A low Pe recording experiment was performed on the disk used in Comparative Example 2. All parameters were identical to those used in that example except the value of Pe was reduced to 5.0 mW.
The readout waveforms after the first write, after the first overwrite with a 10T data pattern, and after 10 direct overwrites are shown in FIG. 5d, FIG. 5e, and FIG. 5f, respectively. These waveforms are very similar to the corresponding waveforms in FIG. 4, and their results are similarly interpreted.
Thus, if a relatively slow-crystallizing material is used with low Pe, the recording behavior is “normal” after the melting and mixing have been completed. In this Comparative Example 3 the melting and mixing were accomplished by repeating the overwrite a few times. It is also possible to perform the function through a blending process using a separate step during the disk manufacturing process. In this process a laser light with enough power to melt and mix the material is scanned over the disk surface as suggested by Japanese Patent Application JPA10-226173. In fact the readout level would decrease from Vsub to Vx as a result since the material is not fast enough to crystallize after melting by the scanning laser, just as it is not fast enough to crystallize after melting by Pe.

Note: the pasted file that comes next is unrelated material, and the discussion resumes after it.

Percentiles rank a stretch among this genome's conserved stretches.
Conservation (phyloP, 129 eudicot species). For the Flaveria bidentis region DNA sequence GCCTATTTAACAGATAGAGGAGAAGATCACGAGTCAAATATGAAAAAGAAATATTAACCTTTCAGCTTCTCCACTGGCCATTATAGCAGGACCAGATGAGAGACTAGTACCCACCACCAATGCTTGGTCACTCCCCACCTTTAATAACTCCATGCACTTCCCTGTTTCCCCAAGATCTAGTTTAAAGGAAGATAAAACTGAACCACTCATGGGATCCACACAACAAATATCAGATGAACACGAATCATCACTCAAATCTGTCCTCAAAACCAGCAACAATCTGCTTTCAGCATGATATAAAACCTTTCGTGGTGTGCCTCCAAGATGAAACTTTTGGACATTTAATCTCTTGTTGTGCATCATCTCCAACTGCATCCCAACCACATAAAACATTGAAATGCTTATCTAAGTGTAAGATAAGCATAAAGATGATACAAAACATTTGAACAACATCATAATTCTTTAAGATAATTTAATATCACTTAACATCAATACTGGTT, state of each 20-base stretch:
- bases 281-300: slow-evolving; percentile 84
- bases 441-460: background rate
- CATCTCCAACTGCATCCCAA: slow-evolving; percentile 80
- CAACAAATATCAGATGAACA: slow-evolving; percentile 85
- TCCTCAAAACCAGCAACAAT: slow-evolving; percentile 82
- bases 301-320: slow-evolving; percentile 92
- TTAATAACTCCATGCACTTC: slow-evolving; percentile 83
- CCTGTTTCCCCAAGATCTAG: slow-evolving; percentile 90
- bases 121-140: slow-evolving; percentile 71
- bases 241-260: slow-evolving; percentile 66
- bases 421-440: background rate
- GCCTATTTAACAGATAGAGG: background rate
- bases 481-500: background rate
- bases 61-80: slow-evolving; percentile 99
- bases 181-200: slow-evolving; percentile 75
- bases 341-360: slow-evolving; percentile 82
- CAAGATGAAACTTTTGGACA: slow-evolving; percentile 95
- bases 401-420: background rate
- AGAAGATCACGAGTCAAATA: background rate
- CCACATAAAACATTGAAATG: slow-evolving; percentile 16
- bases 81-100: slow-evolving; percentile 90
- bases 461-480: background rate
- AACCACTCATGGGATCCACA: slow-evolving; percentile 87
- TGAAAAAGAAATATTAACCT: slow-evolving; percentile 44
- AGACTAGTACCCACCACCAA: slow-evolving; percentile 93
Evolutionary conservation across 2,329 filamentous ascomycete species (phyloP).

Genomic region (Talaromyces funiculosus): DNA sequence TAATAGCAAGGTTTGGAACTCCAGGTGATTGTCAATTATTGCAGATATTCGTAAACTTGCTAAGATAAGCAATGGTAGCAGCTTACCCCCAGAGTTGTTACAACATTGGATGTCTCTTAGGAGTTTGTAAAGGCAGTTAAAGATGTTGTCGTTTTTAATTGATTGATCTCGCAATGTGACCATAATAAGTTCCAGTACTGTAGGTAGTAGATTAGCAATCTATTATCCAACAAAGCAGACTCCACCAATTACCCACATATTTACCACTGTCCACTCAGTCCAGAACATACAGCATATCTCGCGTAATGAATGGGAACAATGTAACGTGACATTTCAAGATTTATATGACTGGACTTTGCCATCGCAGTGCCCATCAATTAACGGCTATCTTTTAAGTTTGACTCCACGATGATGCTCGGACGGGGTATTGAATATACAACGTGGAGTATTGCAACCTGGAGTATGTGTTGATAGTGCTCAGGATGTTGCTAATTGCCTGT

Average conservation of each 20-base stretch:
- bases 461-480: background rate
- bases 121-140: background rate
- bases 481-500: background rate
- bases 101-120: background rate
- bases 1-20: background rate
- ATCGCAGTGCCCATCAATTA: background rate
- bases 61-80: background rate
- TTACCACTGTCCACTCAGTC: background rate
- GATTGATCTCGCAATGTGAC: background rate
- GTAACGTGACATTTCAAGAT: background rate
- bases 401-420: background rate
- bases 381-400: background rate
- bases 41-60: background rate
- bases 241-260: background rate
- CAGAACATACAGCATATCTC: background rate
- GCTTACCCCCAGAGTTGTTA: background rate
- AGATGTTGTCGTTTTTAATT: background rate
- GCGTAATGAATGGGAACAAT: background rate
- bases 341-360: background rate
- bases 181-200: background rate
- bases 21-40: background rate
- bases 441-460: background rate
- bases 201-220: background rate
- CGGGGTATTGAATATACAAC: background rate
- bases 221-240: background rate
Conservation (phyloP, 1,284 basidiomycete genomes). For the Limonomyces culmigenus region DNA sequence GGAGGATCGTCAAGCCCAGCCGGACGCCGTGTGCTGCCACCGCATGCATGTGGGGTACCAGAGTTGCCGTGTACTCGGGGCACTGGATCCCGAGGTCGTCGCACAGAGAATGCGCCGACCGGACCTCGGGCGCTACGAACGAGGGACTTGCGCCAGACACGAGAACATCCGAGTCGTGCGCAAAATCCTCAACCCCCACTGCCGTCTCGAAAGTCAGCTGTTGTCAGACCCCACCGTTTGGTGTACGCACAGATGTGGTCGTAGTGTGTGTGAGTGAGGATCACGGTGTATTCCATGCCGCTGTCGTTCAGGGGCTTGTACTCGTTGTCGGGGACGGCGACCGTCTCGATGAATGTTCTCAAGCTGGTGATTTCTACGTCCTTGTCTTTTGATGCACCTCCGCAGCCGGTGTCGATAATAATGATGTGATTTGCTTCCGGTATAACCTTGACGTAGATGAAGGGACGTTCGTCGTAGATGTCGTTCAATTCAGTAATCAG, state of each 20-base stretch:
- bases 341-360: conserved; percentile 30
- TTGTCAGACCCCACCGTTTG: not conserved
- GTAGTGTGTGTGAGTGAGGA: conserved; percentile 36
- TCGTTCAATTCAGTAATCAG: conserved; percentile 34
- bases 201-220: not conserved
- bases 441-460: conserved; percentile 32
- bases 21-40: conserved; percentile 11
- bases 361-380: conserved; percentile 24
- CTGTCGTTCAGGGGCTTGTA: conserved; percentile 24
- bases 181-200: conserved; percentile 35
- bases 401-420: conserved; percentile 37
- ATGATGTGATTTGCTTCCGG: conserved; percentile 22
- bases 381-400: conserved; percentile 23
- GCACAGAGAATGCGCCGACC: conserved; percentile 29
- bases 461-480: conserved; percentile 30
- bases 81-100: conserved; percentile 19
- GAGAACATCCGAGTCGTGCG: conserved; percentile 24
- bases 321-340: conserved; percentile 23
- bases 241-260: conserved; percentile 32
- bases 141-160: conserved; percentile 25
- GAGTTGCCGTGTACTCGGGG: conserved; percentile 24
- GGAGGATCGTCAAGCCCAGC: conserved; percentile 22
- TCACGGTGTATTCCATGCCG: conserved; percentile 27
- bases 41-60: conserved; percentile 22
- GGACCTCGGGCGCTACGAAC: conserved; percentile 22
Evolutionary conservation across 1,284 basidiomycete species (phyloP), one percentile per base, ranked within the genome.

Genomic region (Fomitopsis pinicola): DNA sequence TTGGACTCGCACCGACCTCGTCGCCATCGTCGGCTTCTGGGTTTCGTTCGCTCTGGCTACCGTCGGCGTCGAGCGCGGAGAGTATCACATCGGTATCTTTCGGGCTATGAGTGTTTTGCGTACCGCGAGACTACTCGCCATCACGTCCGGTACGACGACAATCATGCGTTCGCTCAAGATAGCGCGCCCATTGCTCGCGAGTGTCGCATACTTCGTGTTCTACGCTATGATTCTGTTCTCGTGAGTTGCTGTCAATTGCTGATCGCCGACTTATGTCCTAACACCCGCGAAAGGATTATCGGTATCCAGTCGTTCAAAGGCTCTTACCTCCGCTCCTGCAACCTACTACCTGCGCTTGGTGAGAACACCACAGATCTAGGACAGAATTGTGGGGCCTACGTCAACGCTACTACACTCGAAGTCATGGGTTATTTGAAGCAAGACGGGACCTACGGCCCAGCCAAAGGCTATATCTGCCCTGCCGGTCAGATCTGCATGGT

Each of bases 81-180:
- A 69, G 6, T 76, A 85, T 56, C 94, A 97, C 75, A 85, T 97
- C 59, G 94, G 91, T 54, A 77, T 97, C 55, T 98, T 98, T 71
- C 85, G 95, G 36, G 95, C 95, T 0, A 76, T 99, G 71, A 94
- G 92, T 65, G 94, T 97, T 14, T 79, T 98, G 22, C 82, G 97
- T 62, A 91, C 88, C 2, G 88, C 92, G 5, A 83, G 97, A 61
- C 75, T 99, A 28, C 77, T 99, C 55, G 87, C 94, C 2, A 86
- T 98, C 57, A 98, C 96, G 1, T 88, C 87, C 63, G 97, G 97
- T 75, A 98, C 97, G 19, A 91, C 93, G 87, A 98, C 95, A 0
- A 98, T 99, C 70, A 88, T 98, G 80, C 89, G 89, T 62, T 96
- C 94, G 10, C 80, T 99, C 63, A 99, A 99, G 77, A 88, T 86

Another disk sample was fabricated as in Example 1, except the thickness of the Sb sub-layer 3 a was increased to 9.4 nm and the thickness of the TeIn0.37 sub-layer 3 b was reduced to 6.0 nm. This change in the relative thickness of the two sub-layers 3 a and 3 b kept the optical and thermal packages of the recording disk similar to the other disks, but resulted in a significant change in the composition of the recording layer after mixing. The composition of the mixed material now became Sb0.652Te0.254In0.094. The lower Te concentration resulted in a much faster crystallization rate after melting than the composition used in Example 1. The reflectivity of the disk before and after the 16 hours room temperature keeping was similar to that observed for the disk in Example 1.